Trials And Tribulations: Science In The Law, Susan Haack Jan 2003

Trials And Tribulations: Science In The Law, Susan Haack

Articles

No abstract provided.


Daubert Asks The Right Questions: Now Appellate Courts Should Help Find The Right Answers, Christopher B. Mueller Jan 2003

Daubert Asks The Right Questions: Now Appellate Courts Should Help Find The Right Answers, Christopher B. Mueller

Articles

No abstract provided.


Cognitive Foundation Of The Impulse To Blame, Lawrence Solan Jan 2003

Cognitive Foundation Of The Impulse To Blame, Lawrence Solan

Faculty Scholarship

No abstract provided.


Why Judges Applying The Daubert Trilogy Need To Know About The Social, Institutional, And Rhetorical -- And Not Just The Methodological Aspects Of Science, Lewis H. Larue, David S. Caudill Jan 2003

Why Judges Applying The Daubert Trilogy Need To Know About The Social, Institutional, And Rhetorical -- And Not Just The Methodological Aspects Of Science, Lewis H. Larue, David S. Caudill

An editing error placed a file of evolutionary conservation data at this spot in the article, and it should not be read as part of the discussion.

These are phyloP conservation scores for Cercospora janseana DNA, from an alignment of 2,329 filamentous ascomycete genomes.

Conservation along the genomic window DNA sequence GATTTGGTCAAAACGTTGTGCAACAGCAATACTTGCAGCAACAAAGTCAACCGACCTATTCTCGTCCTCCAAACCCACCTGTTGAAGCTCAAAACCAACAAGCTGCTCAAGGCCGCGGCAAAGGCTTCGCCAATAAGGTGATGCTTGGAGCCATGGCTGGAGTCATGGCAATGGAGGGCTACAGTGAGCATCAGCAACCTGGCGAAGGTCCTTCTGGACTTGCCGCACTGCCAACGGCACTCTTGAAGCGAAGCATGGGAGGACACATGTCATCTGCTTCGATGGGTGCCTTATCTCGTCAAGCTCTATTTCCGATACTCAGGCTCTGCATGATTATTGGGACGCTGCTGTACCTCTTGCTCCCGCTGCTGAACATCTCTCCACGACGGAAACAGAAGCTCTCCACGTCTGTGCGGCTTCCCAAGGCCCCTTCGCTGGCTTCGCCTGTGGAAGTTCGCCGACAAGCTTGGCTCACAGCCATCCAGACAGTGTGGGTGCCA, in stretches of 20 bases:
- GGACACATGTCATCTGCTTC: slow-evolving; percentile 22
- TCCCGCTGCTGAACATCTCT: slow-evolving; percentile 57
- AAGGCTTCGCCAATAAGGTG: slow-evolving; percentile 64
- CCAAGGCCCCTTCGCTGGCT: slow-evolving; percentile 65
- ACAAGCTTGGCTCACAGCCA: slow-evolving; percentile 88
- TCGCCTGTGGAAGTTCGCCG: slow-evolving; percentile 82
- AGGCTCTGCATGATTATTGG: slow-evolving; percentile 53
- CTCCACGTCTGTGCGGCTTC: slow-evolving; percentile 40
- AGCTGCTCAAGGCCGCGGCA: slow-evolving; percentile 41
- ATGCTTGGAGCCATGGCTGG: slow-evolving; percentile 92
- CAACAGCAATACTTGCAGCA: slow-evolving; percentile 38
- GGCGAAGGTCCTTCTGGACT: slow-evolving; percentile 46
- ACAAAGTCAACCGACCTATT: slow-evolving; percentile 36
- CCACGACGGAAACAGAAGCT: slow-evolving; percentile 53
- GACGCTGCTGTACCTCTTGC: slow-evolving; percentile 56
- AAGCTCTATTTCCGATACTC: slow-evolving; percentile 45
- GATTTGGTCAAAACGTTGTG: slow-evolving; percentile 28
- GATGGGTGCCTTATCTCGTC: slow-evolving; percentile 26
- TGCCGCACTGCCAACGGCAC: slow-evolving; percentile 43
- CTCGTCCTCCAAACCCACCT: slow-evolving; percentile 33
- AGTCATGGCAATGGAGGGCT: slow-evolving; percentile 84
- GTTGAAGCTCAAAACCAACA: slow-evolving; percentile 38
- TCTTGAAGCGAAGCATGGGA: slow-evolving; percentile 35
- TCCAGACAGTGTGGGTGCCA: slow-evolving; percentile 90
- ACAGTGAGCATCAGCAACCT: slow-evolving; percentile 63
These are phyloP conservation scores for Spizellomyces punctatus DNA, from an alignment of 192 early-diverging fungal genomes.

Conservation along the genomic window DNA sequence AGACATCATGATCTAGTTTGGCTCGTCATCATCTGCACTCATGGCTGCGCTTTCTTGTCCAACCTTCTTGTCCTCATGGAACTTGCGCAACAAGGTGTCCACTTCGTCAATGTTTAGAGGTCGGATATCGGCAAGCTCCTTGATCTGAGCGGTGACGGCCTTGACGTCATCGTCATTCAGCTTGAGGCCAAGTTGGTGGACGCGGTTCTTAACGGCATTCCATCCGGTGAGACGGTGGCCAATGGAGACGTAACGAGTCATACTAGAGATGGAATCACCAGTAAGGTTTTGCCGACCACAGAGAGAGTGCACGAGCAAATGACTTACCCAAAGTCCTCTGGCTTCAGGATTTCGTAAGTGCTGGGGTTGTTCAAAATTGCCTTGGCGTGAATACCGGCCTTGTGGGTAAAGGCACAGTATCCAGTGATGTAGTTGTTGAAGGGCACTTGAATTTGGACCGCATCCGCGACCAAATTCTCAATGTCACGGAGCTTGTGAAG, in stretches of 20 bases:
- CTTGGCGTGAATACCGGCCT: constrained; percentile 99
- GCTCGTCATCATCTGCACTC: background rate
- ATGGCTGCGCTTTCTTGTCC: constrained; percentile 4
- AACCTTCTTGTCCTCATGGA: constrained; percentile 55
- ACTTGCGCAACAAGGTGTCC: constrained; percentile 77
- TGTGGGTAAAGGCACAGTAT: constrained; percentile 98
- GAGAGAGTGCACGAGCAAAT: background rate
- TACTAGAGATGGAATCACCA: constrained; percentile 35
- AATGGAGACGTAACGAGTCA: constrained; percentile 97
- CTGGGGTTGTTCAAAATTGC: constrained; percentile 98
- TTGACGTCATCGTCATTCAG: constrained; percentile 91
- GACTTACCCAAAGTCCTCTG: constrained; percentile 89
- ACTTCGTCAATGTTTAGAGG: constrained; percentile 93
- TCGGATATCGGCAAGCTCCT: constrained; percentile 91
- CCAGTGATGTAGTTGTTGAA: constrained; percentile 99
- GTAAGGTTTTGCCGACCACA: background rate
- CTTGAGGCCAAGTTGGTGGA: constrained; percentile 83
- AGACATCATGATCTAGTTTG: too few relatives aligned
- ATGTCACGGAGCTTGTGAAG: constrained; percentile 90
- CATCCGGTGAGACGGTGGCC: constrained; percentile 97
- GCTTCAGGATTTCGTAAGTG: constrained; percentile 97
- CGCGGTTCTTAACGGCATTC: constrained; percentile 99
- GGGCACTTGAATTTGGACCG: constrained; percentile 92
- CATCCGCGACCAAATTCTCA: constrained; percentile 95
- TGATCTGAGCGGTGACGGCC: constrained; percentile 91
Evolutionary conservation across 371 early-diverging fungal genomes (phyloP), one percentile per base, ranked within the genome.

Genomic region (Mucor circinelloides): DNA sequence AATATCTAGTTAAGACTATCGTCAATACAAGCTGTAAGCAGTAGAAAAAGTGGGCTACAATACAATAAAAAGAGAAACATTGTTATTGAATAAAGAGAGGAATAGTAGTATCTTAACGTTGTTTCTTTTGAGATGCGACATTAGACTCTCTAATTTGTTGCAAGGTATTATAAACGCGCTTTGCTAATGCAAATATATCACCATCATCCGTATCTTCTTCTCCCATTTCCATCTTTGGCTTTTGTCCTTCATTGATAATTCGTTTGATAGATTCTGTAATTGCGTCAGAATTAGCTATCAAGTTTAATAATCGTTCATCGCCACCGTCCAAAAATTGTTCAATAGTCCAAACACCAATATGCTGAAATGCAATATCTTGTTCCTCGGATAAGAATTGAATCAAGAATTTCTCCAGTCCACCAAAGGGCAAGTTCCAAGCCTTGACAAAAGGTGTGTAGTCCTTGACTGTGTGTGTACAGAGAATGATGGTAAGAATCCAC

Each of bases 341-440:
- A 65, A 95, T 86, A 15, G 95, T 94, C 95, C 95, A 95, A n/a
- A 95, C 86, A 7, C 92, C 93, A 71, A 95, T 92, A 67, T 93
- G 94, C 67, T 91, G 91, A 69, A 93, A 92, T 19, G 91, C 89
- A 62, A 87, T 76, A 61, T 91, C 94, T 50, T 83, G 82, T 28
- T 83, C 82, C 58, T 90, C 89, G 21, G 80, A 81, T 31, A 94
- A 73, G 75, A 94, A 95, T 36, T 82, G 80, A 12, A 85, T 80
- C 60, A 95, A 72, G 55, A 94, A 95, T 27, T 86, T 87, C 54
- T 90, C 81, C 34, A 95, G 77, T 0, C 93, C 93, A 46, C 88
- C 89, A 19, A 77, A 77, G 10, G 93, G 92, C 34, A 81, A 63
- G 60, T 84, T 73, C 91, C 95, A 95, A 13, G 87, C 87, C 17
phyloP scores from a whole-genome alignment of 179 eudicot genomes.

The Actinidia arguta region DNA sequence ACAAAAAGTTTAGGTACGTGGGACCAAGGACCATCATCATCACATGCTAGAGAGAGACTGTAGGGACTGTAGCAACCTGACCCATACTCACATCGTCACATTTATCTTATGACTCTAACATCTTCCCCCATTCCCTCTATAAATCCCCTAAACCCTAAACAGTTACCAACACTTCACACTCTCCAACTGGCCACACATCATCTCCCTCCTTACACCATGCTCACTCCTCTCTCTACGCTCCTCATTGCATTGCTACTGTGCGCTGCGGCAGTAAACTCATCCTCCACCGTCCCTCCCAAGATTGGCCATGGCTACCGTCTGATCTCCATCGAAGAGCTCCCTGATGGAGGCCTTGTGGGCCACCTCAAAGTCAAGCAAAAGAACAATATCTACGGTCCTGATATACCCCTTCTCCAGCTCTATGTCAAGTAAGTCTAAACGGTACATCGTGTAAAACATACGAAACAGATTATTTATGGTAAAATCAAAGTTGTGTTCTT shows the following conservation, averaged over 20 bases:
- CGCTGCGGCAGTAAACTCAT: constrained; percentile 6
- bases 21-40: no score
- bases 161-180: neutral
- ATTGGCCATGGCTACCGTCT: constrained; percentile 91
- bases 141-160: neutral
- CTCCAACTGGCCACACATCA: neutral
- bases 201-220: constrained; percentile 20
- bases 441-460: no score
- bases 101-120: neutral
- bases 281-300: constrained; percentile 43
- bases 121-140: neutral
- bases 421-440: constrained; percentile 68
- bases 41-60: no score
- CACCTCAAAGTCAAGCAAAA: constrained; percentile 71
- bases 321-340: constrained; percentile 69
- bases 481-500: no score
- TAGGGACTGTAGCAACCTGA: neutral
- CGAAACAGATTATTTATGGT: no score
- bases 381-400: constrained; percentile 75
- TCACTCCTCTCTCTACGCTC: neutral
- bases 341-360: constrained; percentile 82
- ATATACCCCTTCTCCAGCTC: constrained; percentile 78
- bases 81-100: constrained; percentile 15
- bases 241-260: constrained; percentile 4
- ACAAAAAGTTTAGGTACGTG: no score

Scholarly Articles

In response to the claim that many judges are deficient in their understanding of scientific methodology, this Article identifies in recent cases (i) a pragmatic perspective on the part of federal appellate judges when they reverse trial judges who tend to idealize science (i.e., who do not appreciate the local and practical goals and limitations of science), and (ii) an educational model of judicial gatekeeping that results in reversal of trial judges who defer to the social authority of science (i.e., who mistake authority for reliability). Next, this Article observes that courts (in the cases it analyzes) are ...